What exactly is data science? Think of an individual piece of customer data as a single jigsaw puzzle piece. It has part of a picture on it, but without being put together in the right order with its fellows, you can’t see the whole picture. And this puzzle piece doesn’t belong to a normal jigsaw puzzle. This isn’t your run of the mill, 1,000-piece, it’s-raining-on-our-vacation-so-let’s-stay-inside-and-do-this-instead puzzle. This is the ultimate, abstract, billion piece puzzle. And you’ve lost the top of the box with the picture on it.
If an individual piece of customer data is a single jigsaw puzzle piece, then data science is the act of completing that puzzle and seeing the larger picture. For years, businesses have been getting their hands on as much customer data as possible. The truth is, stockpiling customer data isn’t the answer to improved customer experience, better marketing or even advancements in industries like healthcare or pharmaceutical manufacturing; harnessing it with data science is. As Elea Feit, assistant professor of marketing at Drexel University put it, “In the end, the analytics won’t tell you the next big creative idea. It will tell you when the next big creative idea is working.” Here are four examples of data science done right.
TARGET: For years, Target collected volumes of customer data through every method they could and tied each of these data points to a unique code by shopper called a Guest ID. “If you use a credit card or a coupon, or fill out a survey, or mail in a refund, or call the customer help line, or open an e-mail we’ve sent you or visit our website, we’ll record it and link it to your Guest ID.”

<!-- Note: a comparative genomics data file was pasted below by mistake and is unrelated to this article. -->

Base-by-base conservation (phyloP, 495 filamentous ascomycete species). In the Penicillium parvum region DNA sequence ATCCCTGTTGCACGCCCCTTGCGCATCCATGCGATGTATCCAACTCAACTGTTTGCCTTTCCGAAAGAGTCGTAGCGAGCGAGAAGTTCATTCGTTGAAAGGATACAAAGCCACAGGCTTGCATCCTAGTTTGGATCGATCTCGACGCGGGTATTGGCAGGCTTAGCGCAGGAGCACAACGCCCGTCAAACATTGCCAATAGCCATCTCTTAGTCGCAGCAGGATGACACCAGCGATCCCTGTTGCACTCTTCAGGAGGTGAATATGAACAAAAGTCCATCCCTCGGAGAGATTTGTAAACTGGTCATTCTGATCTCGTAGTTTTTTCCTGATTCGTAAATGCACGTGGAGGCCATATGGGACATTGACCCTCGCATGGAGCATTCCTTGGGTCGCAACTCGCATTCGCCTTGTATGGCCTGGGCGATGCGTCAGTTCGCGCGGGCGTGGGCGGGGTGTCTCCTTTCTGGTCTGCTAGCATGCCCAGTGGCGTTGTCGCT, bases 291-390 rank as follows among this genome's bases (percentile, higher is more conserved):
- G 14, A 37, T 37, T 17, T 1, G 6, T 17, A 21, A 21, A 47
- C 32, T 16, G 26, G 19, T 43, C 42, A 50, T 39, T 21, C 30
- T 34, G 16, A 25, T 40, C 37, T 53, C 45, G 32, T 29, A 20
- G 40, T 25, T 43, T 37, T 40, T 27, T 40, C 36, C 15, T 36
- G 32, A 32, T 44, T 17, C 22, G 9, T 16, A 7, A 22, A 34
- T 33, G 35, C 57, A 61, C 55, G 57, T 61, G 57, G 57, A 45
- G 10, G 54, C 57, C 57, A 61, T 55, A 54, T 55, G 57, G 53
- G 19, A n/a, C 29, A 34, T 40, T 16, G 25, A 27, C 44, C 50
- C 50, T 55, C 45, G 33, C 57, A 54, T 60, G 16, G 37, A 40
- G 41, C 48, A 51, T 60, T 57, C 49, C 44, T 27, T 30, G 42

But their mapping didn’t stop there. Linked with each shoppers Guest ID was their age, marital status, if they had kids, how far they lived from a Target, estimated salary, what credit cards they have, ethnicity, job history, where they went to college – the list goes on. Amongst the millions of Guest IDs, Target’s marketers wanted to know which of those IDs represented an expecting mother – but not just any expecting mother. Target wanted to know which of its customers were pregnant before the customer shared the information with anyone else.
Target surmised that if they were able to build brand loyalty with an expecting mother early in her pregnancy, then later she would stop at Target to buy not only the baby wipes and diapers that she needed, but paper towels, orange juice and everything in between. The key to connecting the Guest ID to the expecting mothers was – you guessed it – data science. Target’s data analysts developed a “pregnancy predictor” score which they tied to the Guest ID. While that may strike many shoppers as creepy, there’s no doubt that the project was a data analytics success as they are now able to estimate a shopper’s due date to within a small window, and time their marketing to specific stages of her pregnancy.
MCKINSEY AND COMPANY: For McKinsey and Company, it was data science to the rescue to make sense of some troubling lab results. The company was conducting a study using live, genetically engineered cells and simultaneously tracking 200 variables to ensure that its manufacturing process was up to scratch. Trouble came when two batches of the same substance, manufactured using identical processes, resulted in a yield variation from 50 to 100%. This meant big trouble for the company and potential losses of $5 and $10 million annually. The project team segmented its manufacturing processes into clusters of activity and then used data analytics to process “interdependencies and identified nine parameters that had a direct impact on vaccine yield.” With this new approach, McKinsey and Company were able to increase vaccine production by 50 percent. Thanks, data science!